A Small Place by Jamaica Kincaid

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A Small Place by Jamaica Kincaid presents the hypothetical story of a tourist visiting Antigua, the author’s hometown. Kincaid places the reader in the shoes of the tourist, and tells the tourist what he/she would see through his/her travels on the island. She paints a picturesque scene of the tourist’s view of Antigua, but stains the image with details of issues that most tourists overlook: the bad roads, the origin of the so-called native food, the inefficiency of the plumbing systems in resorts, and the glitches in the health care system. Kincaid was an established writer for The New Yorker when she wrote this book, and it can be safely assumed that majority of her readers had, at some point in their lives, been tourists. I have been a tourist so many times before and yet, I had never stopped to consider what happens behind the surface of the countries I visit until I read this essay. Kincaid aims to provoke her readers; her style of writing supports her goal and sets both her and her essay apart. To the reader, it sounds like Kincaid is attacking the beautiful island, pin-pointing the very things that we, as tourists, wish to ignore. No tourist wants to think about faeces from the several tourists in the hotel swimming alongside them in the oceans, nor do they want to think about having accidents and having to deal with the hospital. It seems so natural that a tourist would not consider these, and that is exactly what Kincaid has a problem with.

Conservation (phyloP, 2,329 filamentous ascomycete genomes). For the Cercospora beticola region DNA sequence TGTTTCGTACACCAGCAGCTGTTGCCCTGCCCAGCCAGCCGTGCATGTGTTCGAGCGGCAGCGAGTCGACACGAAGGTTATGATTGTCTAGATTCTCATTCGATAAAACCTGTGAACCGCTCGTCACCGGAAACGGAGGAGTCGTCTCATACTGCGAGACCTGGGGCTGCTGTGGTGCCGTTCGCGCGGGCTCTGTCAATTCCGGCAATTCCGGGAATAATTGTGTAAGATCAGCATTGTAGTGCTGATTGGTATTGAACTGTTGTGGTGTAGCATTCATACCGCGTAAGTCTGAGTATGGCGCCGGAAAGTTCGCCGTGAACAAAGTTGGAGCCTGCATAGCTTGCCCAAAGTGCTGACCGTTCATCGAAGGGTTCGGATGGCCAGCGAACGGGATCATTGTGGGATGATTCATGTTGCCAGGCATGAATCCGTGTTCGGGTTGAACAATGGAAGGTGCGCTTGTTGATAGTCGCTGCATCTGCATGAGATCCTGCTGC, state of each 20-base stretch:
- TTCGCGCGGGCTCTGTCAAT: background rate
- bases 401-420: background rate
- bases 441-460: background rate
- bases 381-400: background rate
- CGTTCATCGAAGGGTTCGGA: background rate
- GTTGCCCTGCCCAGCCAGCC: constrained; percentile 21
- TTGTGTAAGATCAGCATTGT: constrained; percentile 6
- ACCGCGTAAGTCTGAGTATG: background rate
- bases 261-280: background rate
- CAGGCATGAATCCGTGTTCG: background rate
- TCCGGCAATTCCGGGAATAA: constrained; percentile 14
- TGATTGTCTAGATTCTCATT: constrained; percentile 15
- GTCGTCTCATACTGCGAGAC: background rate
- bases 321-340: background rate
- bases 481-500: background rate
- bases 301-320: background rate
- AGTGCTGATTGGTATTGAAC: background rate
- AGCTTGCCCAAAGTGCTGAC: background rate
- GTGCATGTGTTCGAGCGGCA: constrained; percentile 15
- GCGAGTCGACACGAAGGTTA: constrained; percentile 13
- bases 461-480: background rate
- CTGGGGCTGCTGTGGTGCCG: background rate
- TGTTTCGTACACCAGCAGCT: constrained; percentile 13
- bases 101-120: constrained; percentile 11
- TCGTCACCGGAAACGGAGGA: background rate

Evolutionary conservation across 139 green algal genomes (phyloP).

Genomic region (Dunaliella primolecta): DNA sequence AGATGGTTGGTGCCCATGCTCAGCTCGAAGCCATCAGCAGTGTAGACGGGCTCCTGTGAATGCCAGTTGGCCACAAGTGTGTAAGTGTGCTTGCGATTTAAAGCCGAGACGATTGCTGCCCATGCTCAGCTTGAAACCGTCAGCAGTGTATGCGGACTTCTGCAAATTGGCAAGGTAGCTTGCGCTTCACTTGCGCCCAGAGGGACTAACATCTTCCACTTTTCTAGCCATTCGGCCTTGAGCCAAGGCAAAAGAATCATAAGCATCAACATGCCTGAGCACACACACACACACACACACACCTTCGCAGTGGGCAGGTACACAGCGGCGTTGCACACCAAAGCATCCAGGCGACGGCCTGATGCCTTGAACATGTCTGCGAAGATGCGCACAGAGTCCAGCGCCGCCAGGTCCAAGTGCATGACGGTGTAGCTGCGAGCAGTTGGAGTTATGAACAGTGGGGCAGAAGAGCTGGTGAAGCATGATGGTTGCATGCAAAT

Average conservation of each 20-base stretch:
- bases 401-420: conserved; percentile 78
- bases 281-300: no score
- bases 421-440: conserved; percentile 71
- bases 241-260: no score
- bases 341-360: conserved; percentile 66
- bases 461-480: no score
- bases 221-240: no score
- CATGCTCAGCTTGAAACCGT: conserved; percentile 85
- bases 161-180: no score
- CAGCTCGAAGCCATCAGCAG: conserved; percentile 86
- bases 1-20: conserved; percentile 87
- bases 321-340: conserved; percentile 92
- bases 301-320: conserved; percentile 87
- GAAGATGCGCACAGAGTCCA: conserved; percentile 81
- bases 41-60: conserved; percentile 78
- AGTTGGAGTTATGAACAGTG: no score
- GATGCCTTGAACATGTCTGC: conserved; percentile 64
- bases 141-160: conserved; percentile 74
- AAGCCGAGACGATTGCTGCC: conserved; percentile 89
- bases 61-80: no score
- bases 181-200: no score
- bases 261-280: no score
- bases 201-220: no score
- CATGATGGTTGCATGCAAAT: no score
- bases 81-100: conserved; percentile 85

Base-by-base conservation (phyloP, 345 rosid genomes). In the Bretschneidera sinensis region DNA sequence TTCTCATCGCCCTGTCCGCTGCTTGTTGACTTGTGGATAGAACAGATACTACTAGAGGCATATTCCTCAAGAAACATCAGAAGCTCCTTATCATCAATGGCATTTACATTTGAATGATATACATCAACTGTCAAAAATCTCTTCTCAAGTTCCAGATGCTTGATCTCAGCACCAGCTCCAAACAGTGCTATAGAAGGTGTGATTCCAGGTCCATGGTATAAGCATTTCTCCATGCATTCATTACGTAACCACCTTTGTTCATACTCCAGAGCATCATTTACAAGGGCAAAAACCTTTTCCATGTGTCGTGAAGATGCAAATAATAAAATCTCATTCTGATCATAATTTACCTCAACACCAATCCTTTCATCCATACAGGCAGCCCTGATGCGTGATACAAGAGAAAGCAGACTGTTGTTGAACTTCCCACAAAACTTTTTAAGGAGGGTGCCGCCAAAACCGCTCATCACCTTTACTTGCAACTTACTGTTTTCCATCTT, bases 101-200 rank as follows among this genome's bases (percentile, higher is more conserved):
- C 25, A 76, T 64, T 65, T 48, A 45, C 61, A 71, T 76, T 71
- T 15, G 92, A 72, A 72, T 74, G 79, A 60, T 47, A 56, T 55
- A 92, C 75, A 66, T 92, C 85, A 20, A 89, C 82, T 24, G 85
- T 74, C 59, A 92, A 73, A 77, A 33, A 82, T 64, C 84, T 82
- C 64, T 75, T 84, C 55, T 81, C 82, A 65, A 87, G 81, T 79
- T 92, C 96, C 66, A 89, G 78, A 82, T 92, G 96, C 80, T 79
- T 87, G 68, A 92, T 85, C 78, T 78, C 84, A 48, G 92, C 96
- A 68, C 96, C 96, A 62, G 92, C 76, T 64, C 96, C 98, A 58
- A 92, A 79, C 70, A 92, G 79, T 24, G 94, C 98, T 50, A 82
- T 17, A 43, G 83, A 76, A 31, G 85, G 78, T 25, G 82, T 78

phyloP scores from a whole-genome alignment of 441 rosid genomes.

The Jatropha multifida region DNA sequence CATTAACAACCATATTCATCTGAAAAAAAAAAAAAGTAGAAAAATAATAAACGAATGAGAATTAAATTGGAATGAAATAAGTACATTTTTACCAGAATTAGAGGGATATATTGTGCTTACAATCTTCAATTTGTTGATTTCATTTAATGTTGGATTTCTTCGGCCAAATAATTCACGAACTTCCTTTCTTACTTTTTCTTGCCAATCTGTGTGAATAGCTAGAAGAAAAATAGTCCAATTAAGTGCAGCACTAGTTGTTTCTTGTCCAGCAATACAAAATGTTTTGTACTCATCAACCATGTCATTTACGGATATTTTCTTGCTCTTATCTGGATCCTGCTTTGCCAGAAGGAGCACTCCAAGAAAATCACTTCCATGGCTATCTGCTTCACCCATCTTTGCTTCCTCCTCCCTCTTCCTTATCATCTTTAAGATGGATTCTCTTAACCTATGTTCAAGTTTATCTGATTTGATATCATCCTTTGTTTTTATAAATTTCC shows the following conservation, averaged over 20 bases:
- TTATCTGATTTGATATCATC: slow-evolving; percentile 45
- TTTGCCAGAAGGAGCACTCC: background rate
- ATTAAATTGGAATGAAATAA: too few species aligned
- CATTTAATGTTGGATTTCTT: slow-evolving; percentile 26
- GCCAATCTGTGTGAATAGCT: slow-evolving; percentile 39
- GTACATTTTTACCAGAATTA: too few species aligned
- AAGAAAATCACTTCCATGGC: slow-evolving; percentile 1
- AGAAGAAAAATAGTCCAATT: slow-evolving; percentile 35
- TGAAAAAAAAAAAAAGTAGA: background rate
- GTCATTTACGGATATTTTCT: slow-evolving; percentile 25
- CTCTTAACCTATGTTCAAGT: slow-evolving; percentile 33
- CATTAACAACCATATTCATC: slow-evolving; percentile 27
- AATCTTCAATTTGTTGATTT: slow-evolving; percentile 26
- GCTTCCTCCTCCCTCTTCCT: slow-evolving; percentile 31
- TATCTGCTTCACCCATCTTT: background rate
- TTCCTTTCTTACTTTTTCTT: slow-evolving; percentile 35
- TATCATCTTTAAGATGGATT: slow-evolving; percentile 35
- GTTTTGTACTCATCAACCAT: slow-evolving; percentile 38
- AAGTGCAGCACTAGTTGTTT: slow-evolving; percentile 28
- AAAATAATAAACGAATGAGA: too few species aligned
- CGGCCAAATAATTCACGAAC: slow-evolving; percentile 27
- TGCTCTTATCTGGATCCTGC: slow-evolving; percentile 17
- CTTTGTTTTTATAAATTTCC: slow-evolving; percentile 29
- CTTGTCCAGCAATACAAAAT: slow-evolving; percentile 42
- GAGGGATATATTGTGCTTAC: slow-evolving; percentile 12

One of the most important themes running through Kincaid’s essay is the political and economic scene of Antigua. The fact that the airport is named after the President, instead of a school or hospital, shows exactly how vital the role of the airport is in the life of the Antiguans. W...

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...xtent will this essay bring about a change in Antigua? The Antiguan scene can only be modified by the government choosing to run the country in a more manner that will benefit everyone associated with Antigua, especially its natives. The native’s behaviours are related to their jealousy of tourists, and of the tourist’s ability to escape their own hometown to take a vacation. While a tourist can relate to the idea that the exhaustion felt after a vacation comes from dealing with the invisible animosity in the air between the natives and themselves, having this knowledge is almost as good as not having it, because there is nothing that the tourist, or the reader, can really DO about it! If Kincaid’s purpose is solely to make tourists aware of their actions, she has succeeded. If Kincaid’s purpose is to help Antigua, she may not have succeeded to the same magnitude.
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